Social Media and Medicine (#SoMe): How to Use Technology to Increase Knowledge Translation and Self-Directed Learning Processes
History Behind Article:
We’re clinicians that live and practice in exponentially different ways with one seemingly universal commonality: We’re busy.
Factually, we lose attention and retention with initial memory formation between 20-40 minutes via axonal projections from the hippocampus to the cerebral neo-cortex . Learning requires modification from some of the most basic synaptic interfaces at the dendritic level. The dynamic nature of these dendritic spines are important for neuro plasticity and our ability to take on new information .
After formal education and residency, we are expected to remain clinically competent and synaptically sharp in a world inundated with information, tasks, and projects. I have earned the title of Doctor- now how do I maintain this perceived clinical acuity and sharpness that my peers and patients expect of me independently?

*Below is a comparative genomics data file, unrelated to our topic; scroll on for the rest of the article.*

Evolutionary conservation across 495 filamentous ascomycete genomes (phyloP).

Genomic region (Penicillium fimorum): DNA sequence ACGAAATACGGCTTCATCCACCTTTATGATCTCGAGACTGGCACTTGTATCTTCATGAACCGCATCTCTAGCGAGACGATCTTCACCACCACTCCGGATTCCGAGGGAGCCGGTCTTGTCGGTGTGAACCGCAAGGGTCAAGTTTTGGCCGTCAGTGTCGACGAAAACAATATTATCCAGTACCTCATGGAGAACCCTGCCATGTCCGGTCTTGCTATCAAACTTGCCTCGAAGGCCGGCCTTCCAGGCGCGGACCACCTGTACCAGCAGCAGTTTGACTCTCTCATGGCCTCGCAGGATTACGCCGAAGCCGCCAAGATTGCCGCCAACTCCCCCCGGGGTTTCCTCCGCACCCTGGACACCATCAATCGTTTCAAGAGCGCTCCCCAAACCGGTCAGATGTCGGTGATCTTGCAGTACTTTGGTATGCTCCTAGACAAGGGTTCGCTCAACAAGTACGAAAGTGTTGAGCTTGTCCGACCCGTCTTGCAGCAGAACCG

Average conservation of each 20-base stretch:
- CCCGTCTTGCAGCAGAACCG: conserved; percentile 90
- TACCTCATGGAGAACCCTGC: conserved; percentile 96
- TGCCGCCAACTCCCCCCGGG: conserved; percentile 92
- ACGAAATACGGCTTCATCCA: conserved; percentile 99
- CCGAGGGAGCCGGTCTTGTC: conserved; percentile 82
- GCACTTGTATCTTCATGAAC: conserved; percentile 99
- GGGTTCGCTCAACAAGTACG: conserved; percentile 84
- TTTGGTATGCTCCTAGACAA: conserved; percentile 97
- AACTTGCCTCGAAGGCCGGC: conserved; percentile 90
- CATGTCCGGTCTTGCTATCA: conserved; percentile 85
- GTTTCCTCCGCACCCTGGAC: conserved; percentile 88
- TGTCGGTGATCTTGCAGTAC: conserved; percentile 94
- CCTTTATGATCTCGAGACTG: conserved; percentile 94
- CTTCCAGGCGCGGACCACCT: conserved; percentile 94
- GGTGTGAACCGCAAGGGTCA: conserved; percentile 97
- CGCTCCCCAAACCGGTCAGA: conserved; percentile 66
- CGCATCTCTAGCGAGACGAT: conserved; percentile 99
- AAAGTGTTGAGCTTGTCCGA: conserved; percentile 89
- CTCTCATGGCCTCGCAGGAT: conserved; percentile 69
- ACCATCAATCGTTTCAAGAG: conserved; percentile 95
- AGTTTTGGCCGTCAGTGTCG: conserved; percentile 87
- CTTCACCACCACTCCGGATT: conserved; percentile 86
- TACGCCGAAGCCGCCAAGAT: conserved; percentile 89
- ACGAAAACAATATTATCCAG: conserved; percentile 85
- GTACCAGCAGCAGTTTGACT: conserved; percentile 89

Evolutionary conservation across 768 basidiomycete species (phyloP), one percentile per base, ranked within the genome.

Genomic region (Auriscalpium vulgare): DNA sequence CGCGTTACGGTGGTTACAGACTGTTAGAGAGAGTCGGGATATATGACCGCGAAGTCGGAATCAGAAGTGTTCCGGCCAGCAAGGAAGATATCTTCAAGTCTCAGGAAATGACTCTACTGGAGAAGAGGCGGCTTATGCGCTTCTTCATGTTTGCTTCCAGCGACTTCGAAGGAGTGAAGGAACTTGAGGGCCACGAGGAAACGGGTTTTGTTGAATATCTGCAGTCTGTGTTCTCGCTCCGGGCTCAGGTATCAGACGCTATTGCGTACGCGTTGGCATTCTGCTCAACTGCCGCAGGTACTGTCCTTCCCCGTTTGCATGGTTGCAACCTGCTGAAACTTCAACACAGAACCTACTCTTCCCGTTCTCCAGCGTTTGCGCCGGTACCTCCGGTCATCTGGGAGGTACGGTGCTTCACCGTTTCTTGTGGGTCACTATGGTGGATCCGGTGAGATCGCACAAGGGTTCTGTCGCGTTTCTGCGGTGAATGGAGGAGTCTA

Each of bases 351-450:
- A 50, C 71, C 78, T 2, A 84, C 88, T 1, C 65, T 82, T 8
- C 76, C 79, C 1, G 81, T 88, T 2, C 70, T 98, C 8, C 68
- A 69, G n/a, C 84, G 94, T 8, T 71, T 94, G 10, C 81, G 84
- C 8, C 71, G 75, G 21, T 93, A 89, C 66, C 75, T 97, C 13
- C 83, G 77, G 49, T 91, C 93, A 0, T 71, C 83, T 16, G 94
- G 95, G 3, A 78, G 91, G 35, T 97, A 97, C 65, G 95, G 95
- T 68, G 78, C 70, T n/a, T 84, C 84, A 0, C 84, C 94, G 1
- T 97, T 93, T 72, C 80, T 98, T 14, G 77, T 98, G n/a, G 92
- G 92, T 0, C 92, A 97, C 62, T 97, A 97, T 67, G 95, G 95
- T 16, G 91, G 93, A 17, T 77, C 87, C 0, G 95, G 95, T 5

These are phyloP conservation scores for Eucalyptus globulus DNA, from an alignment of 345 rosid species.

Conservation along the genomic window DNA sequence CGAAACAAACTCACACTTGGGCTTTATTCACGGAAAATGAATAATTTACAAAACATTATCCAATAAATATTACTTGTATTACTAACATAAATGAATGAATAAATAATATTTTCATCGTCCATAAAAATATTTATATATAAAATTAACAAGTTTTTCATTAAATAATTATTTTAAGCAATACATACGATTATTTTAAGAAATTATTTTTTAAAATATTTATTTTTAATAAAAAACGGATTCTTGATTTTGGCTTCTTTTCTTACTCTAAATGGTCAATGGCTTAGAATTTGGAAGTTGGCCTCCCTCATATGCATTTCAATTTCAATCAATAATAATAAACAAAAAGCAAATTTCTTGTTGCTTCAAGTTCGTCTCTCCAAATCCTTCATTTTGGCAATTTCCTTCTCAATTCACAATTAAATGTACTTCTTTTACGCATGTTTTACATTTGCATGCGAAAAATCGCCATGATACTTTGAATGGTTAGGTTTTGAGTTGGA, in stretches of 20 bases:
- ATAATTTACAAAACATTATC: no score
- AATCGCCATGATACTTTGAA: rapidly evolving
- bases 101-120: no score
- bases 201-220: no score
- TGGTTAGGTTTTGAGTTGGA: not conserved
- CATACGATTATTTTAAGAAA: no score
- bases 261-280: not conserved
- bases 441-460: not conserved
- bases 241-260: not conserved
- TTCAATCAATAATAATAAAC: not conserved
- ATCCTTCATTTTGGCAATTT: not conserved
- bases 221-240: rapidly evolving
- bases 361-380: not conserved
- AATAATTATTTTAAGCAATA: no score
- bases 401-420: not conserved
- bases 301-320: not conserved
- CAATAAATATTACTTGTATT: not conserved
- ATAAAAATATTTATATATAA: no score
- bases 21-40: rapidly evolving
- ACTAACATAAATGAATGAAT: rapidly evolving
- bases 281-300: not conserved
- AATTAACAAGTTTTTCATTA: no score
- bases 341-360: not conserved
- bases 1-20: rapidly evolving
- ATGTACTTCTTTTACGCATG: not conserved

In graduate school and residency we’re handed information. It is easy to take for granted the work and effort it takes to be caught up on the latest research and trends in medicine. More importantly, how to stay passionate while minimizing frustration levels with streamlining and accessing seemingly endless amounts of information. What’s relevant? Did I just waste 20 minutes reading an article that was pointless?
As stated in my original blog post, I hope to share my passion and authentic curiosity for medicine as well as facilitate passionate conversation with the intention of creating better clinicians and self-directed learners.